riser with molex or not ?

edited January 2014 in Hardware support

Hi,
My HD7950 have 2 power connector on top for direct connection with the PSU.
If I want to use PCI-e riser, do I need powered riser ?
I want to have 4 cards (I've got 2 pci-e x16 and 2 x1 on my motherboard)

Comments

  • edited January 2014

    the powered riser is to help with the power the gpu draws from the mobo pcie slot and atx socket

    so yes if you going to use 4 x gpu it may well be good to have 2 x powered riser 

    you need to connect the powered riser to the same psu rail as the mobo to avoid connecting two psu rails together 
  • edited January 2014

    My understanding is that :

    - a MB should be able to handle 3 unpowered riser but probably not 4

    - 1x slots are likely to be less able to bring a lot of power to card

    So you'd need only one powered 1x riser and the 3 others unpowered.

    But to be on the safe side, I'd take two powered PCI risers for the 1x slots.

  • I will make powered riser for may 4x280x. I have seen a lot of guides, but none didn't included capacitor? Is with capacitor better or not?
    Atherwise i will do like this guy:
    https://bitcointalk.org/index.php?topic=76121.0
    Is that OK?

  • edited February 2014

    It all depends on your cards and motherboard.


    A 6-pin gpu power connector can supply about 75W, while an 8-pin one can supply 150W

    A pci-e slot can generally handle no more than 75W, and a typical motherboard can only provide about 150W for ALL of the slots.

    So, for example, my 7950 cards take 200W apiece, and have two 6-pin connectors on them.  These can supply a total of 150 of the 200W needed.  The last 50W has to come from the motherboard.  This would say that I could use 3 unpowered risers, but not 4.

    I prefer to play it safe and made all of my risers powered.  No point in risking an expensive motherboard to save on a few $10 cables.  Use the ones that have both yellow and black wires.  The cheap ones only have the yellow +12v wire, forcing the return current to have to flow back through the motherboard via the pci-e connector.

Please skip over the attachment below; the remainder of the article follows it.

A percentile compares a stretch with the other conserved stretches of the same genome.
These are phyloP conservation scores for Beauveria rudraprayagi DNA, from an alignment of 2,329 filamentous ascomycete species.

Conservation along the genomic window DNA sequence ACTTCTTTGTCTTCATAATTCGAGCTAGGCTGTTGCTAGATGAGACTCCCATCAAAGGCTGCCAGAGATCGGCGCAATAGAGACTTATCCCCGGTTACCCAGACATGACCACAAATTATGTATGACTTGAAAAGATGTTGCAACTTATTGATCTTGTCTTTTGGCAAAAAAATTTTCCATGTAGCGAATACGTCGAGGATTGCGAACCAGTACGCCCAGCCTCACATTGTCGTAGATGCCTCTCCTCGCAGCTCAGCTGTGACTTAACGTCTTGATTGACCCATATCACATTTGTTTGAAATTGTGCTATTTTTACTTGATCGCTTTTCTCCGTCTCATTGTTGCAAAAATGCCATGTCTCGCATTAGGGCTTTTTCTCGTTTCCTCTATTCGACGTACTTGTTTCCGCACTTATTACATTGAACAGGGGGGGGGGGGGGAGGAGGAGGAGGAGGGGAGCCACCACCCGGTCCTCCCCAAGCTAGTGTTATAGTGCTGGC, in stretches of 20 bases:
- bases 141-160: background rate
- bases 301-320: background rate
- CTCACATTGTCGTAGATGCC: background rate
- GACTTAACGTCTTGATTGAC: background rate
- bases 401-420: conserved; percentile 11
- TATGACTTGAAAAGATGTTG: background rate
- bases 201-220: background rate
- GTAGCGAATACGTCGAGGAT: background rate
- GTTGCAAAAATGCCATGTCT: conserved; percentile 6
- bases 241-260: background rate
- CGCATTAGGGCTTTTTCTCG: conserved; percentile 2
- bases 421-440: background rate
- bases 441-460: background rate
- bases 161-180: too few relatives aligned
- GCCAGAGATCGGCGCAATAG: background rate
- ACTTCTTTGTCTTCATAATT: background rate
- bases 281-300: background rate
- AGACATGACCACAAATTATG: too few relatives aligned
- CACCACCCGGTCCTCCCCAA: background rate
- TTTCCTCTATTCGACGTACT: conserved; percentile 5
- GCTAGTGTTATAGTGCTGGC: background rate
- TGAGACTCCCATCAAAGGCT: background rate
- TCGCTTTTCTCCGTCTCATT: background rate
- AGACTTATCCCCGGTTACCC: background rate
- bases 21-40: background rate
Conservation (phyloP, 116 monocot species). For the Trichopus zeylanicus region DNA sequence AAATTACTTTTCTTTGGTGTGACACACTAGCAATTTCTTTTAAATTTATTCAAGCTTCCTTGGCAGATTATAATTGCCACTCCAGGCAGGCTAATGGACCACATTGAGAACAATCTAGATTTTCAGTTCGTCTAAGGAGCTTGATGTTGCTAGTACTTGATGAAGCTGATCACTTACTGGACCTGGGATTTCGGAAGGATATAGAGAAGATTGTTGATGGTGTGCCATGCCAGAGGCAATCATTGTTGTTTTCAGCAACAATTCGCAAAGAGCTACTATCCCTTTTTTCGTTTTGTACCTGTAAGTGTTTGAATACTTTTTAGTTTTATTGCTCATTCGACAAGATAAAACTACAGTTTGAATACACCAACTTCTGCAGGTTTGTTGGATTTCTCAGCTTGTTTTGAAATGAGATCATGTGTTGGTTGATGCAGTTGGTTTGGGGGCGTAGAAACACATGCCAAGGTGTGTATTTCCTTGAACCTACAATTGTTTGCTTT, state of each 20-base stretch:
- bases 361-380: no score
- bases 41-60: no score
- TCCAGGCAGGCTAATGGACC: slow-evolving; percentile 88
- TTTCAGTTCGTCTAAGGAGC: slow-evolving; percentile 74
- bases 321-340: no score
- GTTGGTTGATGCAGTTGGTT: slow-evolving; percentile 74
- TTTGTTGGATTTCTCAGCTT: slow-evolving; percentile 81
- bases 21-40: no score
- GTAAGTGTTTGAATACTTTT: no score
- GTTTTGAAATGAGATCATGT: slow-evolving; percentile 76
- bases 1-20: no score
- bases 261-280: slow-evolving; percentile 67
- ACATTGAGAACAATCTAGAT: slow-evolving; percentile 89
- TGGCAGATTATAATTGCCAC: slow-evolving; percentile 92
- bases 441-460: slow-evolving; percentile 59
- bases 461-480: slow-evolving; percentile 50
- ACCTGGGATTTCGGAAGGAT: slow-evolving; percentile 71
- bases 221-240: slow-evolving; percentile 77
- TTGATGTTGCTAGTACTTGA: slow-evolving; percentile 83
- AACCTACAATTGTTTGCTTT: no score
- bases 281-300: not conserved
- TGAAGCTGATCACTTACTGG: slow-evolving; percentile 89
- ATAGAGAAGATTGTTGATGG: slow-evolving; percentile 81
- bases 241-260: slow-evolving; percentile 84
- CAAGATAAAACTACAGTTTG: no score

• My experience with using more than one PCI-E x1 -> powered PCI-E x16 riser is that there are at least 4 different Gigibyte or Asus mobos that will not load Win7 if using more than one such riser.  My experience has been limited to the USB3 cabled risers as opposed to ribbon connections.  If you get it working it'd be nice to know the details of your setup.

    @hastatess: ; The riser that I've seen with a capacitor on the socket are only doing so to simplify the power to the molex connector to two instead of 3 (common 3.3V & 12V ground) or 4 (independent ground runs).  The cap is used to 'clean' the 3.3V leached from the bus/ribbon.  A typical molex run from a PSU has +12VDC, +5VDC and either 1 (jumpered) or two ground lines.  So, if building your own, consider using an SATA power run from the PSU since it has 12, 5 & 3.3VDC which lets you do the job at voltages compatible with the bus spec and no extra components.

  • I was using 4 powered risers, 3 x16 and 1 x1, my motherboard wouldn't recognize the x1 risers in the x16 slots for some reason.  I am using the risers that 3gghead has described with the yellow and black wires with the capacitor and they are running fine, no complaints.  Also these risers seem to of higher quality than those with just the one yellow wire in the molex plug.


    One question that I have not been able to find an answer to is, if I am using powered risers, should I still use the 4 pin molex on the motherboard that supplies additional power to the pci-e slots?
  • Yes!  Those 4-pin motherboard connectors came along well before the high-powered pci-e gpus.  They date back to the Pentium-4 era, and are needed to supply the motherboard's needs too.

  • @3gghead

    Tnx for this info. I will see if i do 3.3V mod too. For start only 12V.

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